Why is this so important for representation in dermatology
Ilia J. Smith, a 40-year-old nurse practitioner in Dallas, never suspected she would face a life-threatening health problem in her 30s. She was a health care professional. She ate well, worked regularly. Sure, she spent a lot of time basking in the sun with low SPF tanning oils, but as a black woman she didn’t care about sun protection. Several years earlier, a friend of hers, who worked as a medical assistant in a dermatology practice, reported a mole on her thigh during a day at the spa, but Smith brushed it off like a birthmark.
Fast forward to January 2021. Smith, now a mother of a young child, is lying on a plastic surgeon’s table with a gaping hole in her leg. “They had to remove a piece of tissue 8.5 centimeters wide and 4 centimeters deep from my thigh,” says Smith. She was diagnosed with skin cancer – malignant melanoma – last December. “I was stunned. I asked my dermatologist how rare this is, especially among African Americans.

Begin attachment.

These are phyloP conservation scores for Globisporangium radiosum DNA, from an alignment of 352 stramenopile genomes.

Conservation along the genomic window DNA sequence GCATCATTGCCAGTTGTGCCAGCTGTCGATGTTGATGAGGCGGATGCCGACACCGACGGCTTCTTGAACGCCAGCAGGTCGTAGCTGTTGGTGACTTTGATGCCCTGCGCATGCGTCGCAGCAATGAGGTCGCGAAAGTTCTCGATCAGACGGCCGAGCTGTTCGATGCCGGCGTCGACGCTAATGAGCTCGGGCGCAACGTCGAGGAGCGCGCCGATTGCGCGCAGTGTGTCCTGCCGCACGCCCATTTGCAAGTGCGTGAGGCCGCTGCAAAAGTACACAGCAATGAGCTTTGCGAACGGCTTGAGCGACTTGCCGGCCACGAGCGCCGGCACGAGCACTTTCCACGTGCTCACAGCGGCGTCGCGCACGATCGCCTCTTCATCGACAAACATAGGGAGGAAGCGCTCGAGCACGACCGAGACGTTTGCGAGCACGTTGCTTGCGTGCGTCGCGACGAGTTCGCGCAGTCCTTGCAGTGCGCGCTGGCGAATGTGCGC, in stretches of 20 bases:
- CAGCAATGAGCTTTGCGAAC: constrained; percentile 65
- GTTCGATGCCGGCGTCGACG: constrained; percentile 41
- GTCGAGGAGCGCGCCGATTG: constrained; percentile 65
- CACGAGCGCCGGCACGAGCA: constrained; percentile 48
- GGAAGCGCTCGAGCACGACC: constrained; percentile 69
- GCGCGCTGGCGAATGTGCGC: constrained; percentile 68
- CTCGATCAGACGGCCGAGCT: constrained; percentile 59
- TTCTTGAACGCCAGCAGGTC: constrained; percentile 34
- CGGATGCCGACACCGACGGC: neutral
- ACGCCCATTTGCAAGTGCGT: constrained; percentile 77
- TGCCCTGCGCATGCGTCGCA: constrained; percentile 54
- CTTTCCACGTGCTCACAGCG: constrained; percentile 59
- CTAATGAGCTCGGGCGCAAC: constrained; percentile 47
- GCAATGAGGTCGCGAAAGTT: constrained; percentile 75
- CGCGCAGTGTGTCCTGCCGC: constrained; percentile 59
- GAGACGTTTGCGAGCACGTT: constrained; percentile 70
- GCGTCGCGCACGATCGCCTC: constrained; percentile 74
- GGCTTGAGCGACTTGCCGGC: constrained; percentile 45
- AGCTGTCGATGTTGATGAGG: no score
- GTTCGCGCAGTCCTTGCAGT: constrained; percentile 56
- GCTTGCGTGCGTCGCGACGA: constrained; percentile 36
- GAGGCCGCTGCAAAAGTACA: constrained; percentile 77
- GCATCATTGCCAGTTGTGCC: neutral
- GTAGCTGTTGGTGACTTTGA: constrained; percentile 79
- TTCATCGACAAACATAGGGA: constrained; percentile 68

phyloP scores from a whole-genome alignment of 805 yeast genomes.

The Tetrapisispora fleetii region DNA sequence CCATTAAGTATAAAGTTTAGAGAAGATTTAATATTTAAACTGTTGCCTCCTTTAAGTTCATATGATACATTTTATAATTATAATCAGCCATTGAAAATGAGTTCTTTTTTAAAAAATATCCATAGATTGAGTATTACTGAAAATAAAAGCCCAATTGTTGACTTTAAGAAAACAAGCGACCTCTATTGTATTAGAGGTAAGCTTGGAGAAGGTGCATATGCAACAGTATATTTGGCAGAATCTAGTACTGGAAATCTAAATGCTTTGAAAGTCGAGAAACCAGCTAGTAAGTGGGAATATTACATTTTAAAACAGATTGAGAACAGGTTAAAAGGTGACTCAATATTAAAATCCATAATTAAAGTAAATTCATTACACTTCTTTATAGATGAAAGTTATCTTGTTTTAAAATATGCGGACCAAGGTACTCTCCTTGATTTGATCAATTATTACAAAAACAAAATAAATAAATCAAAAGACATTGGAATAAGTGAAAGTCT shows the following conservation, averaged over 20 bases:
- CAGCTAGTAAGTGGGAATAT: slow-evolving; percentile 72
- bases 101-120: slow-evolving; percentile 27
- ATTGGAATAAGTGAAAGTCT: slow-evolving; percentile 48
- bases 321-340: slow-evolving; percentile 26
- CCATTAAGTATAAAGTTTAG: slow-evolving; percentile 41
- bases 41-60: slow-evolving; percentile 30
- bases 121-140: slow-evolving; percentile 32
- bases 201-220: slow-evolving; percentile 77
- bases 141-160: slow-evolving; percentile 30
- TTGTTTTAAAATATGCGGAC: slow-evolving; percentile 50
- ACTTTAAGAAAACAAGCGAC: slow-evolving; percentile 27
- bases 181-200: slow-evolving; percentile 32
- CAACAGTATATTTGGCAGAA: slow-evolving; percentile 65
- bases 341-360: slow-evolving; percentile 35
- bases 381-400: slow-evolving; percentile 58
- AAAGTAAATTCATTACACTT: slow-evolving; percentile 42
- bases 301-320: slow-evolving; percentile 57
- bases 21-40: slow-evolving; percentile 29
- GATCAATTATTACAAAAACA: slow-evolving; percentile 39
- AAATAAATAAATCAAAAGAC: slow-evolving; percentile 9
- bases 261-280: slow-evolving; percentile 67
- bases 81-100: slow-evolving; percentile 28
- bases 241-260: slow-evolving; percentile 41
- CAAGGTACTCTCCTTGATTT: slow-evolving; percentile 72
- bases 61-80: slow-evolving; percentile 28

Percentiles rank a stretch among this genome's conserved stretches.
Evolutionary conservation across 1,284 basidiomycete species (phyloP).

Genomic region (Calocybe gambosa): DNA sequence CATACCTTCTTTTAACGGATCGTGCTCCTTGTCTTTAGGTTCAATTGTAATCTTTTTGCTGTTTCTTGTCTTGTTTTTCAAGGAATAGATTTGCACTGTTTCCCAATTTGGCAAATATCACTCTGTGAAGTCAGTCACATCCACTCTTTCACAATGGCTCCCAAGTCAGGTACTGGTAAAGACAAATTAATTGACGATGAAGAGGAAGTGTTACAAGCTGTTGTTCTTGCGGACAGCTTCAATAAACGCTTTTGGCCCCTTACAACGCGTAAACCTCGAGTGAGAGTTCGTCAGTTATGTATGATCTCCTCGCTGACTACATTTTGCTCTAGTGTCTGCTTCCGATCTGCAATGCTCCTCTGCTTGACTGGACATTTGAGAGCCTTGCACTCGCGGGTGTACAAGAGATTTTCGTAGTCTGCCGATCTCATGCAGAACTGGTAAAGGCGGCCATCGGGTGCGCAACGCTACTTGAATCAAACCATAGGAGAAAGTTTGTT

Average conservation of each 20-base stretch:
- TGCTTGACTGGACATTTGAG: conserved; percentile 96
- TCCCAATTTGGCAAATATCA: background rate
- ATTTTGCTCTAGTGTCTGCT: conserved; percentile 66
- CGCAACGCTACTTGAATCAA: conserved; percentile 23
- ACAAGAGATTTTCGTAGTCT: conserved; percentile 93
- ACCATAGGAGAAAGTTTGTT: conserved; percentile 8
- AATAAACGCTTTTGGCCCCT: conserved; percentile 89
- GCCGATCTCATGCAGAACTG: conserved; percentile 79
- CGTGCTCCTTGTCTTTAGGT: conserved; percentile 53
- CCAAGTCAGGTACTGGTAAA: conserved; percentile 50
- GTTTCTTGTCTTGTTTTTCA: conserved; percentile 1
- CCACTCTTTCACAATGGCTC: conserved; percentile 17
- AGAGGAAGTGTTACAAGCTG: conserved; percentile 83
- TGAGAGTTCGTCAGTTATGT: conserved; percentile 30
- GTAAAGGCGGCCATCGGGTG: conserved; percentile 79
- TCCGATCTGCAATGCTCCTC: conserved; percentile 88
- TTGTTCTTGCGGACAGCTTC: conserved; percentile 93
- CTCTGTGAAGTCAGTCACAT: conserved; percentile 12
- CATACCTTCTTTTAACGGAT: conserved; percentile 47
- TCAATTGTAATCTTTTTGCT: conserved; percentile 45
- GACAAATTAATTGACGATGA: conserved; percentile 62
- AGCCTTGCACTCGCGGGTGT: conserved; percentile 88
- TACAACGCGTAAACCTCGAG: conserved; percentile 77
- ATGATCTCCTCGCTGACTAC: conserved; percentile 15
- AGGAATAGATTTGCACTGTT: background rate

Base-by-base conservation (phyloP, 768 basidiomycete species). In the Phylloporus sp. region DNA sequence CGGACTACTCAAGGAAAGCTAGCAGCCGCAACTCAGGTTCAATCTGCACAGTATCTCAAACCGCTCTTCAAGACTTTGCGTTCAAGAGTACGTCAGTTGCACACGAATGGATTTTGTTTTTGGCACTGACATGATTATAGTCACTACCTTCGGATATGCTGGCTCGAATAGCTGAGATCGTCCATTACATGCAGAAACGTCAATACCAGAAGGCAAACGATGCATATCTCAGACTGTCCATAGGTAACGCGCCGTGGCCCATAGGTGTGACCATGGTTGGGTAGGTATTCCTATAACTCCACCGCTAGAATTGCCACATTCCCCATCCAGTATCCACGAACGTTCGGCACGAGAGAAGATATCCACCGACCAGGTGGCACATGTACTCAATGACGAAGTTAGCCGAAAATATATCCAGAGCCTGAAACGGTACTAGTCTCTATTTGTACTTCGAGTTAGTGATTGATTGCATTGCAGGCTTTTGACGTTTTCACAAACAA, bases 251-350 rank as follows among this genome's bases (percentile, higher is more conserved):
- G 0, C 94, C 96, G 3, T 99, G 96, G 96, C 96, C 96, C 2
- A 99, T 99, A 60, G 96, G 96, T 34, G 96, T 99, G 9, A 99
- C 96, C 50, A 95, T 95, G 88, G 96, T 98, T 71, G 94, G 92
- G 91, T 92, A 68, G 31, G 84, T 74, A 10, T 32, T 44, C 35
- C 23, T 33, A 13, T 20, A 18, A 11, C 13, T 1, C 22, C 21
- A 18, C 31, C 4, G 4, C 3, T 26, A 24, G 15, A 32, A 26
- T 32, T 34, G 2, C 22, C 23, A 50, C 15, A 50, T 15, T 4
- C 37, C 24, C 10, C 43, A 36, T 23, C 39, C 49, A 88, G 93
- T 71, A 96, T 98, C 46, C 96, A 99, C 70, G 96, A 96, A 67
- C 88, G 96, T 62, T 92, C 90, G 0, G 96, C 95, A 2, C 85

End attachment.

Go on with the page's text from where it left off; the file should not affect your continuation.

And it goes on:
Smith’s surprise is not entirely unfounded. The likelihood of women of color getting skin cancer is relatively low. According to a 2009 report in the Journal of the Dermatology Nurses’ Association, while the rates of skin cancer in the United States are around 35-45% in Caucasians, they are 5% or less for them. Hispanic and Asian patients, and between 1 and 2 percent for black patients. But two insidious factors can worsen the results: First, a relaxed attitude toward tanning in patients of color can magnify the risk. “My Latina patients have no problem getting a tan,” says Alicia Barba, MD, dermatologist in Miami. “Some of my black patients with lighter skin [also tell me] they feel prettier with a tan. Second, the disease is often diagnosed at more advanced stages in patients of color, which means it could be much more deadly by the time it’s discovered.